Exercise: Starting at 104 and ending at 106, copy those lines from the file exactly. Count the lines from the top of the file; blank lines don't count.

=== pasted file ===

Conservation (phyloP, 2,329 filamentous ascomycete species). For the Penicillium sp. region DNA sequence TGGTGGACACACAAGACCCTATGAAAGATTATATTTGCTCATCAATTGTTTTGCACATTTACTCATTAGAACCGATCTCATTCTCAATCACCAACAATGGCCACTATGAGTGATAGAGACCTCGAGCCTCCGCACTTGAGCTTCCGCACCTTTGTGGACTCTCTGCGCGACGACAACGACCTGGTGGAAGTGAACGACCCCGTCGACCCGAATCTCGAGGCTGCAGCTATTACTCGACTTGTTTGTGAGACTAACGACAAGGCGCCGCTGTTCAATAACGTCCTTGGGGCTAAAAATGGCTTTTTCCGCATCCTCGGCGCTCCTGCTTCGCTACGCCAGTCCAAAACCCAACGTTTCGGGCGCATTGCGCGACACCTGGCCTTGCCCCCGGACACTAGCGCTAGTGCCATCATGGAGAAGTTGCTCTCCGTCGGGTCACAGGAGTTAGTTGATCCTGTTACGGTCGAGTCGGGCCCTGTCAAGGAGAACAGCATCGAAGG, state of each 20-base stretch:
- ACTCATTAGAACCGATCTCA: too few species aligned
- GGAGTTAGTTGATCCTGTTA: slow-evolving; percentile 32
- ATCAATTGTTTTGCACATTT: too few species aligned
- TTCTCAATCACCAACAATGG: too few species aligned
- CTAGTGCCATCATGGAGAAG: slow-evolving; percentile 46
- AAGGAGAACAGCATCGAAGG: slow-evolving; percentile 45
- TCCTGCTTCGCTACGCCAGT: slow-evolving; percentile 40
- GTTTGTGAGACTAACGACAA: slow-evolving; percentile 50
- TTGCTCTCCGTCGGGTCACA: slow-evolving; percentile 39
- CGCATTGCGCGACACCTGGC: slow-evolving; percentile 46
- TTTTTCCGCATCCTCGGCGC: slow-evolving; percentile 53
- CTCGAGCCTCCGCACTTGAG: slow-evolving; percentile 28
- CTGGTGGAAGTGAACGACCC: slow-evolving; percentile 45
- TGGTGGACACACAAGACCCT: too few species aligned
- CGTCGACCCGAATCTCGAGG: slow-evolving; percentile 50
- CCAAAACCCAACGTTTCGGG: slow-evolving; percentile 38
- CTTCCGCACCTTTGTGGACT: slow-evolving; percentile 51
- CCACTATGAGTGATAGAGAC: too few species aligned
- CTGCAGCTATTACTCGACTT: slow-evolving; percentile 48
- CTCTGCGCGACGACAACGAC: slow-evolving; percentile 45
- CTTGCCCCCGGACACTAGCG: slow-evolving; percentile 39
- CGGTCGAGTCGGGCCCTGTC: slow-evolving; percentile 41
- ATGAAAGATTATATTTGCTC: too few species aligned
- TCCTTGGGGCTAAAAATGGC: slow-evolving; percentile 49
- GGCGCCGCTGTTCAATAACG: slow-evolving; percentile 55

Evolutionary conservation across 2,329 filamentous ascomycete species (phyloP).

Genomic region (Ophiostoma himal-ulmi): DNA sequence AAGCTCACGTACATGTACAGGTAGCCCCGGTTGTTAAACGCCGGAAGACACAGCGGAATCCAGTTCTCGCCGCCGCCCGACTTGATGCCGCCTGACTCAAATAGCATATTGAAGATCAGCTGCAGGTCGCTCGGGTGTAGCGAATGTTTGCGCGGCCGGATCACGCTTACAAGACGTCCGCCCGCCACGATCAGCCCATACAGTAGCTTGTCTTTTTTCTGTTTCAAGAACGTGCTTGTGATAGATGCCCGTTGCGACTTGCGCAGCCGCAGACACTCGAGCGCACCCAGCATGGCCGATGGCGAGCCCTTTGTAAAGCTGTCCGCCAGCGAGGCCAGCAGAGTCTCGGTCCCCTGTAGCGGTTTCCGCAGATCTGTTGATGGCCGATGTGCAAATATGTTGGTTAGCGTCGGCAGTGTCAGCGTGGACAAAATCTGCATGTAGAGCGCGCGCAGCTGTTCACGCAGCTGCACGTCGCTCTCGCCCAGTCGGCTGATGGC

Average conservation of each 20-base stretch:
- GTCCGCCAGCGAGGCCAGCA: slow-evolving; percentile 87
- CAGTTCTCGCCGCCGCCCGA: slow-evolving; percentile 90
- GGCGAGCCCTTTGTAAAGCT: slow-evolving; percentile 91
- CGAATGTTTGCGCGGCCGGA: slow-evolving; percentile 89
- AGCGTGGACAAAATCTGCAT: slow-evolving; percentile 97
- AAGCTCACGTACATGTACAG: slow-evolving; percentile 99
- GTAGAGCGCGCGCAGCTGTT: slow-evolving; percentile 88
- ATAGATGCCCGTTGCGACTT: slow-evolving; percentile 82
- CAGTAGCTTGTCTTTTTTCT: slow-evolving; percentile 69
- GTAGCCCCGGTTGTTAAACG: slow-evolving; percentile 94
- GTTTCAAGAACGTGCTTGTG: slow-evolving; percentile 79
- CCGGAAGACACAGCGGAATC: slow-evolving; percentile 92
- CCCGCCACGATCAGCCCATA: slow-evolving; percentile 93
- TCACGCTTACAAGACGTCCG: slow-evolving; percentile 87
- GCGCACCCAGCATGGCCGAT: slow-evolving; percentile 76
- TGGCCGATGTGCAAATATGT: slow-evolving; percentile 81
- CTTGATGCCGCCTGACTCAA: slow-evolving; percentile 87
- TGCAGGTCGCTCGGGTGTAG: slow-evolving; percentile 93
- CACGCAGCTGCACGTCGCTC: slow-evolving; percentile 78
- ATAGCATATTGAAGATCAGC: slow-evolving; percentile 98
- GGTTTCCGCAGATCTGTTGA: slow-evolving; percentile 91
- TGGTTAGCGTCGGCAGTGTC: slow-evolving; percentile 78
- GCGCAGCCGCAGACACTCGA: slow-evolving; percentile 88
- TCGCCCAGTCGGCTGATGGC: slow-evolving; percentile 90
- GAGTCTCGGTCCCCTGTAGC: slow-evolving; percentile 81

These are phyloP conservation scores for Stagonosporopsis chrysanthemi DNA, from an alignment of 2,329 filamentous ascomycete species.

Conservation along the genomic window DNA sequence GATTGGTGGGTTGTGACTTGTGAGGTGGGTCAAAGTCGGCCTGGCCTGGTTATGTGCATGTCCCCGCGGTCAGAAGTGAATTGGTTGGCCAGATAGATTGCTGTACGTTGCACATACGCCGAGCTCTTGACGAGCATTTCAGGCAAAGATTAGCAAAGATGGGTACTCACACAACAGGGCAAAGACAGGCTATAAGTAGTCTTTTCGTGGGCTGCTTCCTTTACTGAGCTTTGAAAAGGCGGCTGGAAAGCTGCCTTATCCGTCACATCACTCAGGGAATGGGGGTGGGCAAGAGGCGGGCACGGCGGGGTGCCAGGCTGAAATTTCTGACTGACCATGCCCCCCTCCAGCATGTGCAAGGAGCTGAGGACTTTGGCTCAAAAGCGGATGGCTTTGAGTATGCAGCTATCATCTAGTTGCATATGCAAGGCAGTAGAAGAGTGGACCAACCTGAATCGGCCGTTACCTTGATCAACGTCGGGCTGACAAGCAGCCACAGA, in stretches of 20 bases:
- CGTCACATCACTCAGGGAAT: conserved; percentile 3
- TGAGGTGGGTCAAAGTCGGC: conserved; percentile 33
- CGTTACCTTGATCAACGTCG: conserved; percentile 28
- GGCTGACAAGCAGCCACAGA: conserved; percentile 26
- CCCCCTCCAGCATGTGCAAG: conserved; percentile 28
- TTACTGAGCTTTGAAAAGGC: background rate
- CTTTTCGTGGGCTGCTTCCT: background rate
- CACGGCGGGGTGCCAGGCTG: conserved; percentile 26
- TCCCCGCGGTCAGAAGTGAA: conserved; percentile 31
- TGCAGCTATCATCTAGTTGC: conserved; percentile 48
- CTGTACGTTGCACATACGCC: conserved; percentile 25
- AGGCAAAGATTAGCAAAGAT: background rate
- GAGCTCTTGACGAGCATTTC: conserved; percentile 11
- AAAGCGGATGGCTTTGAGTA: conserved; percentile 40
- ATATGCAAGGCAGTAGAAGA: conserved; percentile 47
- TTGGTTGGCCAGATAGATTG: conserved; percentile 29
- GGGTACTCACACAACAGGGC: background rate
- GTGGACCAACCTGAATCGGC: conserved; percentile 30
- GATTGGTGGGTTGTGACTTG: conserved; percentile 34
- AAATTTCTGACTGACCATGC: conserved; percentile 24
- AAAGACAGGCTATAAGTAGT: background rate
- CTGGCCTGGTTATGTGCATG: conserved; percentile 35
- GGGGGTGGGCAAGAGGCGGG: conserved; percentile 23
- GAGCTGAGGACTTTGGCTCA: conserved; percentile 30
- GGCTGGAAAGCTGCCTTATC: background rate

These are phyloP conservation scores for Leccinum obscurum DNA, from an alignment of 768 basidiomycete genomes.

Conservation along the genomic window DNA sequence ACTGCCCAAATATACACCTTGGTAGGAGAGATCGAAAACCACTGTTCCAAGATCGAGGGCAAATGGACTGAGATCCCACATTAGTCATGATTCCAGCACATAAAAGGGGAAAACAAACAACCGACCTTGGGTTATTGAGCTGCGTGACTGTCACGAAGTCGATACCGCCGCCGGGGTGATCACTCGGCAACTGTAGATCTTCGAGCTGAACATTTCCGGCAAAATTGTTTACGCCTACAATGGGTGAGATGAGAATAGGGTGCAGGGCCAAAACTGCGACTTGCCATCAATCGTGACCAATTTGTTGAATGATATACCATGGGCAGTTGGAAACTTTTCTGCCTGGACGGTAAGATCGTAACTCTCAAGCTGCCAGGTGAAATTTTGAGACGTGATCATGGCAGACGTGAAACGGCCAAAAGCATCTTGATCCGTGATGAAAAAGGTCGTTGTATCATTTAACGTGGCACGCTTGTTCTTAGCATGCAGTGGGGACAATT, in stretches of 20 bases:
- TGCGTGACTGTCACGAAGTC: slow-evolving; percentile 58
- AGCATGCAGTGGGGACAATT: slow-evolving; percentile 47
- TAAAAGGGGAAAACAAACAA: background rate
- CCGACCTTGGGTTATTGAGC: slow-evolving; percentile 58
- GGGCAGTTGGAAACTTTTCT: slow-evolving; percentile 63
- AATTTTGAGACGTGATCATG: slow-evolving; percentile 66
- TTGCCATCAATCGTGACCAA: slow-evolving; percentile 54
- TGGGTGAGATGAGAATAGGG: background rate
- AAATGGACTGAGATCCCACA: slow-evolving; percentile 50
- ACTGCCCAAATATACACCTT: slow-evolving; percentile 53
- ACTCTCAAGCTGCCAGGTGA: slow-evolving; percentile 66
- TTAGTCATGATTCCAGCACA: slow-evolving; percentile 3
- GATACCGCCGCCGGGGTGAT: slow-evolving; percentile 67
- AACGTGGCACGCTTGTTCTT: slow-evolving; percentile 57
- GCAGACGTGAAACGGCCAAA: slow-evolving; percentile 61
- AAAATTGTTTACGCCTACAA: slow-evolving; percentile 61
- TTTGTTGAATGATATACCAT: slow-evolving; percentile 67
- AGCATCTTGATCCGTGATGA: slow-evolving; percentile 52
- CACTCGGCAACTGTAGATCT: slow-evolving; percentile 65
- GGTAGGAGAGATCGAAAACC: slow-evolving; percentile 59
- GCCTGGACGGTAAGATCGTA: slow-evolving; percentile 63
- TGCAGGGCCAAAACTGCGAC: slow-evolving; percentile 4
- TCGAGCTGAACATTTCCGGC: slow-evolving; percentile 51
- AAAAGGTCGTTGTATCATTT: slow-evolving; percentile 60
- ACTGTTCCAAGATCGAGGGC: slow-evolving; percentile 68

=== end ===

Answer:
- GCCTGGACGGTAAGATCGTA: slow-evolving; percentile 63
- TGCAGGGCCAAAACTGCGAC: slow-evolving; percentile 4
- TCGAGCTGAACATTTCCGGC: slow-evolving; percentile 51